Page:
Think of winter in Switzerland and most likely you’ll picture snow-covered mountains, fur-clad shoppers and well-dressed skiers. You might even imagine a warming fondue eaten beside an open log fire. While all of the above are all-too accurate images of wintry Switzerland, they are actually only half the picture. The other side of winter here is a long tradition of weird and wonderful festivals, totally distinct from the Christmas markets and often with pagan origins of warding off evil spirits or celebrating life. We’ve chosen the ten best winter festivals in Switzerland, so you can mix with the locals as they play with fire, have fun with onions or let their hair down at carnival. Wrap up warmly and enjoy the festival spirit, and maybe even have a glass of glühwein as well.
They are everywhere you look. Red, white and brown ones twisted into decorative plaits. Tiny ones dressed up as nurses, Santas or old women. Cooked ones inside creamy tarts and hot soup. Welcome to Bern’s Zibelemärit, or Onion Market! This is a harvest festival and Thanksgiving all rolled into one, and all that is left of a 14-day fair from medieval times. The focus is on onions – 100 tons of them are sold on the day – but the whole of Switzerland’s beautiful capital city is given over to a giant market selling handicrafts and other edibles. It starts at 5am but carries on all day, attracting thousands wanting to shop, eat and throw confetti at each other. Two things are sure: you’ll try a piece of onion tart and you’ll get covered in confetti, though hopefully not at the same time.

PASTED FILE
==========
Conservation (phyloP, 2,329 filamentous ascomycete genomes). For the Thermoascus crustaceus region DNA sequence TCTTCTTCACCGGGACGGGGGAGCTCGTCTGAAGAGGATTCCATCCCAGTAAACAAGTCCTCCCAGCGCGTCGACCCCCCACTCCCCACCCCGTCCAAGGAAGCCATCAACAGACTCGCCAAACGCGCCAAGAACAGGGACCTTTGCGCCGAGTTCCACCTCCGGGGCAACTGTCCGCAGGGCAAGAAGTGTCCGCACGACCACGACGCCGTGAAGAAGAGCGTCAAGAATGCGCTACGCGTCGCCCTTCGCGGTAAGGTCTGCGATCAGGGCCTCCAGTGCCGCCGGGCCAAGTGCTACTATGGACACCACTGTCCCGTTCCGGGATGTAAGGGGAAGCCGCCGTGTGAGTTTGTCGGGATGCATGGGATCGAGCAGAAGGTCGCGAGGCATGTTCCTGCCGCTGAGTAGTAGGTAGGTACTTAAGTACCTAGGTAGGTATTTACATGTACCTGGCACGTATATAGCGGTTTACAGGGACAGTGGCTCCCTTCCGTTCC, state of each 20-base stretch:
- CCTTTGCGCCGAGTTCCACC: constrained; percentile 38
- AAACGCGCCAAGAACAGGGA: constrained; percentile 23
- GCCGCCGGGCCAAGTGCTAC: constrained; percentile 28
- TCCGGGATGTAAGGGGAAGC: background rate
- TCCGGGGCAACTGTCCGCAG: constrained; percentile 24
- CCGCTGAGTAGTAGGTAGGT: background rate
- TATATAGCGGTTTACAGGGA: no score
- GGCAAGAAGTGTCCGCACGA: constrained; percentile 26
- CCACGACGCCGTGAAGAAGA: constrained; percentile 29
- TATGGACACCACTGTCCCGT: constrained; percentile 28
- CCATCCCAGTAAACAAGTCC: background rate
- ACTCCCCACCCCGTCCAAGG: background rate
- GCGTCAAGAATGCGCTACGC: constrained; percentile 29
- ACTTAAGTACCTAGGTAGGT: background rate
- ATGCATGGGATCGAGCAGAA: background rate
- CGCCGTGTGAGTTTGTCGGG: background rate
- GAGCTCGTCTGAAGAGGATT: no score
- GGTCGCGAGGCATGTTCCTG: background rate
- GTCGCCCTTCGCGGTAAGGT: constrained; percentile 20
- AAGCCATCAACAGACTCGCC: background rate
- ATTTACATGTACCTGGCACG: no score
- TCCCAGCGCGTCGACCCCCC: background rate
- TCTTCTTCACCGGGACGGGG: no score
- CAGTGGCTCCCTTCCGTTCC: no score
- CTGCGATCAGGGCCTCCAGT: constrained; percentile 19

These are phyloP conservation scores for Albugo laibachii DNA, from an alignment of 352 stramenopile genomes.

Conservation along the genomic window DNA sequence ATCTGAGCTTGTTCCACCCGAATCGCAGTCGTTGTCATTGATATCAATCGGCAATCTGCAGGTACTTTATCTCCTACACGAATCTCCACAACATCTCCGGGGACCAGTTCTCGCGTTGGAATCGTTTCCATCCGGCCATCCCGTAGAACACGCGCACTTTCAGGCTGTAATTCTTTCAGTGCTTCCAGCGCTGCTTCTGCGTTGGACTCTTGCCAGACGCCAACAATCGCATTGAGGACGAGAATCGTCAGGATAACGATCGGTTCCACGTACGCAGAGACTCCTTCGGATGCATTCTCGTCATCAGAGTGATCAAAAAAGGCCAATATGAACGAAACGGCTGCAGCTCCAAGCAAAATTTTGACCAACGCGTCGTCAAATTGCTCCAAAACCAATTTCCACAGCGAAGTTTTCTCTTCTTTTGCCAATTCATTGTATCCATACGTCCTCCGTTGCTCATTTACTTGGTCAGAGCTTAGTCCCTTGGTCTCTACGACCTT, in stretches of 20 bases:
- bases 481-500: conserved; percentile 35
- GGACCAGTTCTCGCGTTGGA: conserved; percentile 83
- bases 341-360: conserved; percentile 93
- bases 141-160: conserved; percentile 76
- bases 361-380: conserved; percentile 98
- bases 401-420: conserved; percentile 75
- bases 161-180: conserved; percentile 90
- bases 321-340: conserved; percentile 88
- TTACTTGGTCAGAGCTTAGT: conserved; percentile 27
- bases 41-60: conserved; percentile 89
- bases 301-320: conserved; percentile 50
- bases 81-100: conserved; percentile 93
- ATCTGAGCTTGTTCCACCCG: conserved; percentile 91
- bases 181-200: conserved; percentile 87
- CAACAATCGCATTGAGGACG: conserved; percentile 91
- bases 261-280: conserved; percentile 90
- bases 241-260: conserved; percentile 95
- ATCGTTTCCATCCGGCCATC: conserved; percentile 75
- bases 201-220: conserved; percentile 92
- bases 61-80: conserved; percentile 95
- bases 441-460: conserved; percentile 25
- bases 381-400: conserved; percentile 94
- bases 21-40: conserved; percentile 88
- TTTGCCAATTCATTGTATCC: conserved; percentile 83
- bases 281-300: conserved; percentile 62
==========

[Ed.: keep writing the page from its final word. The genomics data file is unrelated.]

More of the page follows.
Lighting up the night
On the night before St Nicholas’s Day the little town of Küssnacht am Rigi hosts its Klausjagen, a very special tradition. The local men wear giant cardboard mitres, cut into intricate designs and lit from inside with a candle so that they resemble stained-glass windows. Almost 200 of these process through the town, accompanying St Nicholas and a host of bell ringers. It’s a magical sight.
Saving the City
Back in 1602 Geneva was an independent city-state under threat. On the night of 11-12 December the troops of neighbouring Savoy tried to conquer the city by scaling the ramparts. The alarm was raised by Mme Royaume, who poured a cauldron of hot soup over the soldiers. Today the Escalade, a victory for Geneva, is celebrated with chocolate cauldrons, costumed processions and lots of frivolity.
Double the fun
Some festivals are great enough to be celebrated twice. Silvesterchläuse in Appenzell marks the new year on 31 December and again on 13 January (following the Gregorian and Julian calendars respectively). Villagers, usually only men, don elaborate headdresses and masks before walking from house to house wishing people a happy new year.